Saving Rainforests with a Stethoscope

by Health in Harmony
Saving Rainforests with a Stethoscope
Saving Rainforests with a Stethoscope
Saving Rainforests with a Stethoscope
Saving Rainforests with a Stethoscope
Saving Rainforests with a Stethoscope
Saving Rainforests with a Stethoscope
Saving Rainforests with a Stethoscope
Saving Rainforests with a Stethoscope
Saving Rainforests with a Stethoscope
Saving Rainforests with a Stethoscope
Saving Rainforests with a Stethoscope
Saving Rainforests with a Stethoscope
Saving Rainforests with a Stethoscope
Saving Rainforests with a Stethoscope
Saving Rainforests with a Stethoscope
Saving Rainforests with a Stethoscope
Saving Rainforests with a Stethoscope
Saving Rainforests with a Stethoscope
Saving Rainforests with a Stethoscope
Saving Rainforests with a Stethoscope
Midwife Vini and the Newborn
Midwife Vini and the Newborn

This story of hope and perseverance comes from Midwife Vini, one of the midwives working with rainforest communities in Bukit Baka Bukit Raya National Park in Indonesian Borneo.

Mrs. S, 37 years old, was pregnant with her third child. At her last pregnancy check up, Midwife Vini advised the mother to deliver at the local community health center, as Mrs. S had several risk factors. She had a history of footling breech birthing conditions. Vini predicted that this would occur again with her third pregnancy.

She advised Mrs. S to have an ultrasound done at the health center before the delivery date. However, she never went to get an ultrasound done.

One night, in the early hours of the morning, Mrs. S’ husband came to the Nusa Poring Clinic to let Vini know that Mrs. S had gone into labor at home. She could not make the trip to the clinic due to her emergent labor. Vini immediately rushed to Mrs. S’ home in Mengkilau with her husband.

When she arrived, Vini found that Mrs. S’ water had broken and she was fully dilated. While conducting the pelvic exam, the midwife also felt the baby’s foot and part of its leg, instead of the head – another footling breech. This meant that the baby’s head could be stuck in the birth canal and was at risk of asphyxiation.

Midwife Vini quickly took action and called for a neighbor to take the mother to Menukung Health Center by car, as fast as possible. There, Mrs. S could receive the extra medical attention needed for a labor and delivery as high-risk as hers.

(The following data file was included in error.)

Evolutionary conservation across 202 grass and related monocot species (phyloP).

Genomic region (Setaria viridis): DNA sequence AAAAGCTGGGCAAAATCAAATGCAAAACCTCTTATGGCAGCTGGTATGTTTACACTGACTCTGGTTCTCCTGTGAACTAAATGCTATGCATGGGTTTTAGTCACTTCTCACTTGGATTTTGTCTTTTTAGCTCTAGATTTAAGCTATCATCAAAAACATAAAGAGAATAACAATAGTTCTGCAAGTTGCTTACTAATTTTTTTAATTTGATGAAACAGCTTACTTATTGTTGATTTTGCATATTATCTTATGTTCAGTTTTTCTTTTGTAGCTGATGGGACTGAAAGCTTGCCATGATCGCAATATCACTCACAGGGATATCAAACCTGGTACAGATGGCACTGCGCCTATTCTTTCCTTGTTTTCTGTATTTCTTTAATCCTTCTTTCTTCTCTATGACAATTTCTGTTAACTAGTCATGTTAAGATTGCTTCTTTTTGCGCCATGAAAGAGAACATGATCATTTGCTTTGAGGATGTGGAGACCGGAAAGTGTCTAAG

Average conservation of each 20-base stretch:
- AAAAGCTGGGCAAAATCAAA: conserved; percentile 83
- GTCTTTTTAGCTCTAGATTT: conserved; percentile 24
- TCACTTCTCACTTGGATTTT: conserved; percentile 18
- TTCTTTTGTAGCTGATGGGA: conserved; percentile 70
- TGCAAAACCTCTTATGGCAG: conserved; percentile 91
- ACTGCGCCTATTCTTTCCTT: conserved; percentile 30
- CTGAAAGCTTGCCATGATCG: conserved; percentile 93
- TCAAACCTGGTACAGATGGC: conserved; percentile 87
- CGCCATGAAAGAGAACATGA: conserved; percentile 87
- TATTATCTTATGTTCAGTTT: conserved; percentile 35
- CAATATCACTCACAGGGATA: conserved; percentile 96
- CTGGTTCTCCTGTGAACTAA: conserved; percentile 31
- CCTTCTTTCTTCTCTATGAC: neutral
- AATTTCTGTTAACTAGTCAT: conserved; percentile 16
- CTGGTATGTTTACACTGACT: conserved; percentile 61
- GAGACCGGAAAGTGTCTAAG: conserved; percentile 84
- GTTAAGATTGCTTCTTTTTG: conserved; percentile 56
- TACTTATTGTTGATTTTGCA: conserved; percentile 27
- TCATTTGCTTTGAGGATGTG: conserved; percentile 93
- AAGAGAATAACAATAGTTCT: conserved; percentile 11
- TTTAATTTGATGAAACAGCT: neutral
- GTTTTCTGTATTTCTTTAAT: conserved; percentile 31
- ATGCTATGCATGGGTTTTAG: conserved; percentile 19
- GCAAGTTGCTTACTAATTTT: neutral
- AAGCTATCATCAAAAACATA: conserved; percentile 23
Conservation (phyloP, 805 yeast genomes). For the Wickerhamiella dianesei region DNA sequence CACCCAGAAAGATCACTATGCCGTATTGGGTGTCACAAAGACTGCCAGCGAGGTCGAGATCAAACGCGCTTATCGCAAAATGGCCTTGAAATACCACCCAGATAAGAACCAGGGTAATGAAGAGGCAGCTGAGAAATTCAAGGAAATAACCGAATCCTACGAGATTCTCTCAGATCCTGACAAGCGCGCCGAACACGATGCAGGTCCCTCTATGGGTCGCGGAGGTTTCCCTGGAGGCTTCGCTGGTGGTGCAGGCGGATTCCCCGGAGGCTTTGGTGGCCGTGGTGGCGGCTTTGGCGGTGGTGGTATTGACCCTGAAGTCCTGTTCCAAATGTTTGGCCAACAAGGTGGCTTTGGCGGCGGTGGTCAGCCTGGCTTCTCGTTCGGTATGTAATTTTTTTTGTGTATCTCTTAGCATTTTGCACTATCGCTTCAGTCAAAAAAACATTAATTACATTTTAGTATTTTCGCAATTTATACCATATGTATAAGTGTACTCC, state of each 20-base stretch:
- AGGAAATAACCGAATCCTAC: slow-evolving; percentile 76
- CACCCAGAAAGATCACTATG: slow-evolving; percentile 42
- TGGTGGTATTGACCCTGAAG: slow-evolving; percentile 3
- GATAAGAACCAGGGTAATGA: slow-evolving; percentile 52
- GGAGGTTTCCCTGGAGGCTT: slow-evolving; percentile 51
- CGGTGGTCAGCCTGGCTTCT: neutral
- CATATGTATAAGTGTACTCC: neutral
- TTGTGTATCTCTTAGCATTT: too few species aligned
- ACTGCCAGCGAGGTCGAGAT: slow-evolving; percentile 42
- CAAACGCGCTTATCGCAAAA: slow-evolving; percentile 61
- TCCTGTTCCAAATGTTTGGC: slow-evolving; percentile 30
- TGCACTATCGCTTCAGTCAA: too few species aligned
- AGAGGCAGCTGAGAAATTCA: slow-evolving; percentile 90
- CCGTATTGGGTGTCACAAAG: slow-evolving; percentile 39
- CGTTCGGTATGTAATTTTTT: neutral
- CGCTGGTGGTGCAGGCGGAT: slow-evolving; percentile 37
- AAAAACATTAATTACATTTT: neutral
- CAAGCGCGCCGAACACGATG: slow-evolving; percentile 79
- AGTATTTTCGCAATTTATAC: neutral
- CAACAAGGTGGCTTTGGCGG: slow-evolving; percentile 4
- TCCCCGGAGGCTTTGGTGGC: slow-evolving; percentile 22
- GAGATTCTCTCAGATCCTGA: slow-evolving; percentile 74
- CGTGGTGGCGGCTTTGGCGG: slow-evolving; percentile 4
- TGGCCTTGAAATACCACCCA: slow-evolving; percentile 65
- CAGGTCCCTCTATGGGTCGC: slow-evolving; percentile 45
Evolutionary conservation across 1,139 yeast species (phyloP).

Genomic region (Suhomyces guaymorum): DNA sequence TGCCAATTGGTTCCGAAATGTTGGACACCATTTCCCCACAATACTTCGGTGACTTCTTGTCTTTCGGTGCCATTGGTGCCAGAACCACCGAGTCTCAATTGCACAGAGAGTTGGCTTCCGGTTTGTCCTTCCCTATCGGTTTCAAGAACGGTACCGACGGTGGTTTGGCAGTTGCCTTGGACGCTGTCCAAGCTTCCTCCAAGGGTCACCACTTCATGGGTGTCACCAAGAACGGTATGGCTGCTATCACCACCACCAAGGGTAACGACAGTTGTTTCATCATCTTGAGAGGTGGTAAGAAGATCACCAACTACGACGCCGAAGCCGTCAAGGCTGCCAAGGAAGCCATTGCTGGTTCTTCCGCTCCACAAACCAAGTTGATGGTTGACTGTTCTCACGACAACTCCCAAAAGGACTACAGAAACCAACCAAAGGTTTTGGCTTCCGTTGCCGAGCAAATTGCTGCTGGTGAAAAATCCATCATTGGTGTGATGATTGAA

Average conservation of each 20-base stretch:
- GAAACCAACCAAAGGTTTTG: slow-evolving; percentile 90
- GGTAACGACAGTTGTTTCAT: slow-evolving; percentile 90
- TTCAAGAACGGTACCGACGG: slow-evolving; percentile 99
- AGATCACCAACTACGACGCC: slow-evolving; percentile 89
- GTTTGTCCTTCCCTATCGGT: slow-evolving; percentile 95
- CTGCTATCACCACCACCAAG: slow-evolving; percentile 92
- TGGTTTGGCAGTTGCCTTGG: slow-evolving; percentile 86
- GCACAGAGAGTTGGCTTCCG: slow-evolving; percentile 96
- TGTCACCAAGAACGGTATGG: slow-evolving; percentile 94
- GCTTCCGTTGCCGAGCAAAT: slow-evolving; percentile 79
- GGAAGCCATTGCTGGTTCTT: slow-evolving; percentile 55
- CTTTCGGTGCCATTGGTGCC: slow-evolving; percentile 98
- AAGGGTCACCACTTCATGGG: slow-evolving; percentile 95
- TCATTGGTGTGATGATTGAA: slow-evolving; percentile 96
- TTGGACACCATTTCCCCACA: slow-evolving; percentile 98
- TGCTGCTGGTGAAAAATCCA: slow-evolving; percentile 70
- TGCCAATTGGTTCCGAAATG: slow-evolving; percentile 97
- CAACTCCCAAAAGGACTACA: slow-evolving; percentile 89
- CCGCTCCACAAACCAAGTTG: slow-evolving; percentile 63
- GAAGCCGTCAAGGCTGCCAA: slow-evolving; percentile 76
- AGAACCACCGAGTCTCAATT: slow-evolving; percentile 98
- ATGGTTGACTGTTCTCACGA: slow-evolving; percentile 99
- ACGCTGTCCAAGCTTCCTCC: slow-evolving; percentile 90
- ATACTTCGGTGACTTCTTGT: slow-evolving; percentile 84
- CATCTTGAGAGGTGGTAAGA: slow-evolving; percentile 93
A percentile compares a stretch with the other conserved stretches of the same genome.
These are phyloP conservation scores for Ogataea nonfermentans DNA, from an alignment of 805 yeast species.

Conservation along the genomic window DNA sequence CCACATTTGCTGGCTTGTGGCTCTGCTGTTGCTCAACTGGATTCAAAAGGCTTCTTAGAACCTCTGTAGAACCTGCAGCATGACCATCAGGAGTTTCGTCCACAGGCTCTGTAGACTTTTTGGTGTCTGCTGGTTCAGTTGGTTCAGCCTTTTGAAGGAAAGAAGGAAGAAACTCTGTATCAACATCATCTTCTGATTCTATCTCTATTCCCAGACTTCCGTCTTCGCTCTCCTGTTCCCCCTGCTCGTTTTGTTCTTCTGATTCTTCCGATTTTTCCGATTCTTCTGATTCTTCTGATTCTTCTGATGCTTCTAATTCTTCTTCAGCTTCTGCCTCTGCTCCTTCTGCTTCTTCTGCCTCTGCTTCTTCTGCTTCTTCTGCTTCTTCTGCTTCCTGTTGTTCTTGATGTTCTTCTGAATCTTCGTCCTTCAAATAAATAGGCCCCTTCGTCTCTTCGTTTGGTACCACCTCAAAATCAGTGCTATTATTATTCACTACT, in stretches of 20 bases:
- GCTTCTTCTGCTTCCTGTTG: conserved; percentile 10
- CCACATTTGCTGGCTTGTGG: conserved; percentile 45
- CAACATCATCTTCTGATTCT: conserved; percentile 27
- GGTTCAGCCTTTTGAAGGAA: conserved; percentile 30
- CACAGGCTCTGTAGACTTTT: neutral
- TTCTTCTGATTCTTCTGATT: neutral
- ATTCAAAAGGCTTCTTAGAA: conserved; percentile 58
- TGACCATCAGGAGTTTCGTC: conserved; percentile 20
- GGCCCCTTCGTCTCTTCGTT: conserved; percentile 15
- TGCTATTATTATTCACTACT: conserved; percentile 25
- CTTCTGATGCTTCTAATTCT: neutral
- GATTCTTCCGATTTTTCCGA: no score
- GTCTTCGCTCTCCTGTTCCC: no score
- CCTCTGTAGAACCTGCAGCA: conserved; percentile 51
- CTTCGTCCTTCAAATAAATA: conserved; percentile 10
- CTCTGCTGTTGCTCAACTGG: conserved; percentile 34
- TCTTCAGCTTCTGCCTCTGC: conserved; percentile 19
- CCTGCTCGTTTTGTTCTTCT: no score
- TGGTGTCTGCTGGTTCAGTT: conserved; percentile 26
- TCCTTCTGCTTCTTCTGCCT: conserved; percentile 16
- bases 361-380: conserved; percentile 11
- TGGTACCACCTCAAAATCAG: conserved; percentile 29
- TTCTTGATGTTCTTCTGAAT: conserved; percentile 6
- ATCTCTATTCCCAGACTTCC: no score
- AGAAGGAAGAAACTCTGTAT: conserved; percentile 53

They left for the clinic at 1:30am. Even though it was not raining at the time, the road conditions from Mengkilau to Menukung are very poor, making it a long journey. Midwife Vini worked hard to keep the mother calm, hoping to avoid a breech delivery in the car.

After about an hour, the mother screamed and said that it felt like the baby had come out. Vini checked, and saw that the baby’s feet had been born.

Upon arrival to the health center, they discovered that there were no medical personnel at the Emergency Room. Vini called for another midwife who lives nearby to come assist with the birth.

Since the baby had already been partially born and due to the mother’s pain level, Vini and Mrs. S’ husband worked together with the limited medical equipment they had.

After a few minutes, the baby was born. For a few nerve-wracking seconds, the baby did not cry, as it had been stuck in the birth canal for a few minutes. Finally the baby called out!

The second midwife Vini sent for arrived after the birth and took care of the mother, while Vini looked over the baby.

Both the mother and the baby recovered well, thanks to Midwife Vini’s medical expertise and quick thinking. After spending a few hours under observation at the health center, Mrs. S, her husband, and their baby were able to return home.

The Newborn!
The Newborn!

Links:

Share on Twitter Share on Facebook

Our ASRI Teens planetary health education program is back!

After a several-month hold due to COVID-19, class is now being held again with strict health guidelines in place. Students are required to wear face masks, wash their hands frequently, and practice social distancing. On July 29, ASRI Teens traveled to Pampang Harapan Village to visit the landfill and reflect on waste and landfill pollution. The following features two students’ reflections on this visit.

A young woman who is 15 years old:

My trip today started from home to the ASRI Clinic to meet my friends, then we took the car provided by the ASRI staff. When I arrived at the landfill, the first thing I saw there was someone burning garbage. The land was blackened due to the ash from the burning, then it was surrounded by trees that had been cut down. I felt guilty for not having cared about it before. I saw a lot of garbage piles along the road, and they have a strong unpleasant smell. The puddles turned green because they were united with the garbage. If I could turn back time, I wouldn’t add to the burden of the universe by littering. I think many animals suffer because of this human act. Everyone [is] busy talking about the global warming crisis, but I think this is the real crisis. If we keep cutting down trees and littering, what will happen next? From now on, I will reduce the use of plastic, protect the environment, and encourage the surrounding community to care for the environment. If nature is awake, we [humans] will also get the positive impact. Surely we will be happy when we see a beautiful and clean view. If [we do not] take care of it, who else will?

A young woman who is 17 years old:

I was annoyed to see a burning tree when I got to the landfill. I think this happened because the local community did not know the impact of burning. Also, I certainly felt guilty. The garbage has piled up a lot, even though the landfill has not been [there] more than a dozen years. What will [happen] to the next generation? If this waste is not handled and left alone, it will be dangerous for living things. Especially if there is a flood, I think there will be lots of garbage scattered about. I also saw items that should still be fit for use, but were in the landfill. I thought of making an incinerator, which is a means of burning waste without air pollution, and utilizing its heat as electrical energy, such as [in] countries in Europe.